Here is Mark Bittman’s New York Time’s article that made this bread famous….(6 year anniversary coming up in November!)

And here is the Jim Lahey’s Sullivan Street Recipe with weight measurements (which I think is best to use if you own a scale).

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Homemade pesto– you’ll give yourself a high-5.

Who else falls into the “I’ll just grab a jar of pesto from the store shelf”  while shopping rut?

My basil plant has gone wonderfully berserk with leaves this year and I had to use up the bounty.  The colour and freshness of the homemade stuff is huge.

And so versatile when it’s crazy busy back in September mode–yes pasta, but also sandwich spread, fish or chicken glaze or add to sour cream for a dip.

I used pesto as inspiration for my latest blog on foodnetwork.ca so if you would like the recipe click on the link.  It truly takes not time at all.

(You can substitute walnuts for pine nuts or keep it nut-free (a la french pistou, here is my chef basics video recipe).

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Art of the Danforth: Feast in the East (and no knead pizza dough)

If you’re already thinking about the weekend (yes, that started Tuesday I know) you might want to check out some of the Art of the Danforth activities.  On Saturday night is an event called Feast in the East which will combine music, art and culinary art.  There are three such events over the course of the festival.  Last week the theme was British/Scottish.  This Saturday, May 26 is Italian and (I am excited about this one) June 9 is Ethiopia.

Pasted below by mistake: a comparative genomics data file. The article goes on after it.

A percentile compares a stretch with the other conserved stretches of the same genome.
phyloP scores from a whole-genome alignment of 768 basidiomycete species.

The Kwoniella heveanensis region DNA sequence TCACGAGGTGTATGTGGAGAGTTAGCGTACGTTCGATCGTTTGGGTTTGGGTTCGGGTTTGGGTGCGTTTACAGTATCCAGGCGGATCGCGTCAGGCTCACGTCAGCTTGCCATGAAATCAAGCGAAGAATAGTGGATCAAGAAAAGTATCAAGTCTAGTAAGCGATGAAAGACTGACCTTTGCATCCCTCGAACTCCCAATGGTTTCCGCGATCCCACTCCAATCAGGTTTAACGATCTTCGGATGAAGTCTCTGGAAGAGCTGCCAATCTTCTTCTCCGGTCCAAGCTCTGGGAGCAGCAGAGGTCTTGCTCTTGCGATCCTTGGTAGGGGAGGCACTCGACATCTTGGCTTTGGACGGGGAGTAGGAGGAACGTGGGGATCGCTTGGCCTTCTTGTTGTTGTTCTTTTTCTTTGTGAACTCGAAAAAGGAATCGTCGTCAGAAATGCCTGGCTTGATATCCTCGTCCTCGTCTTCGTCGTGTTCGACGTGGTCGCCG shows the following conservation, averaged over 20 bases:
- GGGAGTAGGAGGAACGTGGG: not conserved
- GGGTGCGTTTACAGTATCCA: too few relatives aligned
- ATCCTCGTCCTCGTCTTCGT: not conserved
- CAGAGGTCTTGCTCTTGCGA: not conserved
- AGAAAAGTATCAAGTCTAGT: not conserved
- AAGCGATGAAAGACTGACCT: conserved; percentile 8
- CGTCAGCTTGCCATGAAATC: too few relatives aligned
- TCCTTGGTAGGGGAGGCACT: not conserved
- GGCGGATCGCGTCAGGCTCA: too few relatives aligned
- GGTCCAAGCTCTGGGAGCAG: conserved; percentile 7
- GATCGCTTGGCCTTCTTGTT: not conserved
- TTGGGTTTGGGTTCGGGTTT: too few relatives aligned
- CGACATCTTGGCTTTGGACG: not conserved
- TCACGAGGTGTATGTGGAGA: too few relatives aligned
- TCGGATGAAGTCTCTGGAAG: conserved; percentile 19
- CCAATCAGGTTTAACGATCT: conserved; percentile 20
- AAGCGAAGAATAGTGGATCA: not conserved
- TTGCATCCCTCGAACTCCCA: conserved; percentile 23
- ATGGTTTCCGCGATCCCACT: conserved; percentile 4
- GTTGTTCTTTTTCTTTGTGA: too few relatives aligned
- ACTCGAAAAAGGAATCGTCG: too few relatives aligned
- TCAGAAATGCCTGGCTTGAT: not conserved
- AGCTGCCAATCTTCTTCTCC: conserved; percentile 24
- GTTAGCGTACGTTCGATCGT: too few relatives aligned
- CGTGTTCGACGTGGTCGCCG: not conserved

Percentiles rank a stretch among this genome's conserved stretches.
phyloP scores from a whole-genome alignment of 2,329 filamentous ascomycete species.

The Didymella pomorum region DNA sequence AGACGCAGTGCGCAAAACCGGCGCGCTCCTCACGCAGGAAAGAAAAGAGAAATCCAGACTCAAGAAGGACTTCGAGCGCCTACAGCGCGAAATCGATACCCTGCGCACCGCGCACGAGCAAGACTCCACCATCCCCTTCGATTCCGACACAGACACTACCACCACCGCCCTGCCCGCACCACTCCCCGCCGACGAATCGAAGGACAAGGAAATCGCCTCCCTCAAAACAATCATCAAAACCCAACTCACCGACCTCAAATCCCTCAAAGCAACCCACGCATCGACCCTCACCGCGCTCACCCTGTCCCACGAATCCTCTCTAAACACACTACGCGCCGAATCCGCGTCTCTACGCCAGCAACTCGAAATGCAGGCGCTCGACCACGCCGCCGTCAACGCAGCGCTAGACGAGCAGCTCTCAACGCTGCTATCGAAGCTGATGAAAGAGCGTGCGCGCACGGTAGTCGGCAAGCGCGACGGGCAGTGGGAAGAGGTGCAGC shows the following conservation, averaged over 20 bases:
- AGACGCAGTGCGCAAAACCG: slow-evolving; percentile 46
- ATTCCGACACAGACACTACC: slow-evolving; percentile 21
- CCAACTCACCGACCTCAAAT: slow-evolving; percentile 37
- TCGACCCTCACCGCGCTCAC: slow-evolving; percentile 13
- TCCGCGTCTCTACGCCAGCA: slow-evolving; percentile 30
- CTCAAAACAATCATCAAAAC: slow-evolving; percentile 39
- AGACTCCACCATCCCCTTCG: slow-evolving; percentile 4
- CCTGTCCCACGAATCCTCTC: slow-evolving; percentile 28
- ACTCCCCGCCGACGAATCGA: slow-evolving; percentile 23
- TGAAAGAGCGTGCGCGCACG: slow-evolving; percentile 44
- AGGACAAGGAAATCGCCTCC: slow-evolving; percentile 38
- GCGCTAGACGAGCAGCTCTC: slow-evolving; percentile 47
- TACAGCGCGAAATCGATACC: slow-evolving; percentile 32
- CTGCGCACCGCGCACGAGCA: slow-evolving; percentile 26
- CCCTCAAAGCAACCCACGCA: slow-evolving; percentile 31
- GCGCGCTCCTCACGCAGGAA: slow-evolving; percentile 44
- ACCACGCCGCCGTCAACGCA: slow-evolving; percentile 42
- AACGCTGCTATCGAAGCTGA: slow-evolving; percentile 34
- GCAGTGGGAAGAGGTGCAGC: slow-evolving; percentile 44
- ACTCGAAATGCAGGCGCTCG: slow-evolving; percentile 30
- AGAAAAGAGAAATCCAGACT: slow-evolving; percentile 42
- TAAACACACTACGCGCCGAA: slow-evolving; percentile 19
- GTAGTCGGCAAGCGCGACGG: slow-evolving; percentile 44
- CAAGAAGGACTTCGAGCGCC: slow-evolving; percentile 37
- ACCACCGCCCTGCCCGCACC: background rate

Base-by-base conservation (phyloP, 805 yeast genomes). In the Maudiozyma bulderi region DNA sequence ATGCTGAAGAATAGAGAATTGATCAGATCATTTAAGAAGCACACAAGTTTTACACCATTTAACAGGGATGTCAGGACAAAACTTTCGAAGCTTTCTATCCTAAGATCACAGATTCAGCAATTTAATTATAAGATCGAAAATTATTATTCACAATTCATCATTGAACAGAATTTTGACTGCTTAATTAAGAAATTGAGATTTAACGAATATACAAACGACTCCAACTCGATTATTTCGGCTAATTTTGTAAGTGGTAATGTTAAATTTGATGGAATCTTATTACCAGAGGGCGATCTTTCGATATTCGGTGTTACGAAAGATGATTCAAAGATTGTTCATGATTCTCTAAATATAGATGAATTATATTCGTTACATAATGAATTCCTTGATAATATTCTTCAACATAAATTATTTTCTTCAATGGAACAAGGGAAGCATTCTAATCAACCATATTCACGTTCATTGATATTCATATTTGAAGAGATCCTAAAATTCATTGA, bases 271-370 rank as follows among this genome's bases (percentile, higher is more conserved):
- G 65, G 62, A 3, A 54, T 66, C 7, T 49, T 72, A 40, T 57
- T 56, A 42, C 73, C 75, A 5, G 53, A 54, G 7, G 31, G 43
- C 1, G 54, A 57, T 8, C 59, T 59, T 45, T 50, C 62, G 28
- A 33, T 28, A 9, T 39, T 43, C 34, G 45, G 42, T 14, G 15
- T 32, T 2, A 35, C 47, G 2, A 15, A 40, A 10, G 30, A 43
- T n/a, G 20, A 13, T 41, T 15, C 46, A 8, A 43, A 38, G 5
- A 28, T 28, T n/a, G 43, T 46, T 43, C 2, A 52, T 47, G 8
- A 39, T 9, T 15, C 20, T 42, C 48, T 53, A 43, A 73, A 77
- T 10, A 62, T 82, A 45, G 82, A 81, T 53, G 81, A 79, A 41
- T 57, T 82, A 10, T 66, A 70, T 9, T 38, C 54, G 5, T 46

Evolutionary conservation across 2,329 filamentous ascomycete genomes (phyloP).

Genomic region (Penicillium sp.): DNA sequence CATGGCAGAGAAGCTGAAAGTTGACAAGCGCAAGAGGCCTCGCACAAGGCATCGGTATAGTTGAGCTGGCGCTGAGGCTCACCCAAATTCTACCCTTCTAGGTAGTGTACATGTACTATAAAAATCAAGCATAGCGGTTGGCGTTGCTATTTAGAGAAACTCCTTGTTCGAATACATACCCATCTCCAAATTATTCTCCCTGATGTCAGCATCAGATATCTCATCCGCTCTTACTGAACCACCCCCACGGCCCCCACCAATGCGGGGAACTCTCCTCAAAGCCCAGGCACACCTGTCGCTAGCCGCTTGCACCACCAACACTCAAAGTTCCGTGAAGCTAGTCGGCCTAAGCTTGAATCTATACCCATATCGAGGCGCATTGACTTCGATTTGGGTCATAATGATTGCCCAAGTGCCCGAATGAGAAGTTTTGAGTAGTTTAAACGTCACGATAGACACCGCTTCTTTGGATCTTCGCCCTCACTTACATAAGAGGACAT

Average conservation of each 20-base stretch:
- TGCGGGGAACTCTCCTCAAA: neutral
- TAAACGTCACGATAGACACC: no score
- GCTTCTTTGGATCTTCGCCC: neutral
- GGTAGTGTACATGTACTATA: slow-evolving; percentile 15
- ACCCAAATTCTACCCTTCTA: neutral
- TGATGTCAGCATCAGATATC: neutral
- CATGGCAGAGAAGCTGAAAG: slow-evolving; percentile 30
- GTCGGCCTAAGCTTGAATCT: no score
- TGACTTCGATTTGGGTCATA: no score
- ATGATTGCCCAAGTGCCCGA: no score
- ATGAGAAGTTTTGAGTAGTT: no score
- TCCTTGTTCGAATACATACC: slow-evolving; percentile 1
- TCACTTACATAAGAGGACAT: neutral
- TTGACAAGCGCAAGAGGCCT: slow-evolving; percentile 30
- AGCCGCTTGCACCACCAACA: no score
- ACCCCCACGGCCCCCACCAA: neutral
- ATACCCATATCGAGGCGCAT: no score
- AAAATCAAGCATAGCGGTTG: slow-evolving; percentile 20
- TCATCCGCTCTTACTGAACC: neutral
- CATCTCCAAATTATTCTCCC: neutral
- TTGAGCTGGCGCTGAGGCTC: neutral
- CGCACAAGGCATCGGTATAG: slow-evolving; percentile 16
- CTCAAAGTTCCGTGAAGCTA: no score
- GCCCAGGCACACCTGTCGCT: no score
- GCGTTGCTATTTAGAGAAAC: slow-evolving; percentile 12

Meanwhile I am going to finally try the no-knead pizza dough recipe by Jim Lahey, owner of the Sullivan Street Bakery.  It ferments overnight so I will let you know how it goes, but I find pizza is the perfect quick dinner for a Friday night.  Especially if I can whip together the dough today.  I have an easy, favourite recipe but this will apparently “exceed my wildest expectations”.  We shall see.

If you want to do this along with me (in fact, can you do this and I’ll come over and pick up half of the dough tomorrow) here is a link to the recipe from Bon Appetit.

Also, if you make this and then tomorrow on the drive home you’re like, “screw it, I’m ordering Thai” the dough can sit for three days.   A procrastinator’s dream.

Otherwise we can compare notes bright and early Saturday morning.  No, of course not, Saturday is for sleeping in until your spouse does not get up when your toddler is clearly making loud wake-up noises from his bedroom at 7am and someone needs to go get him….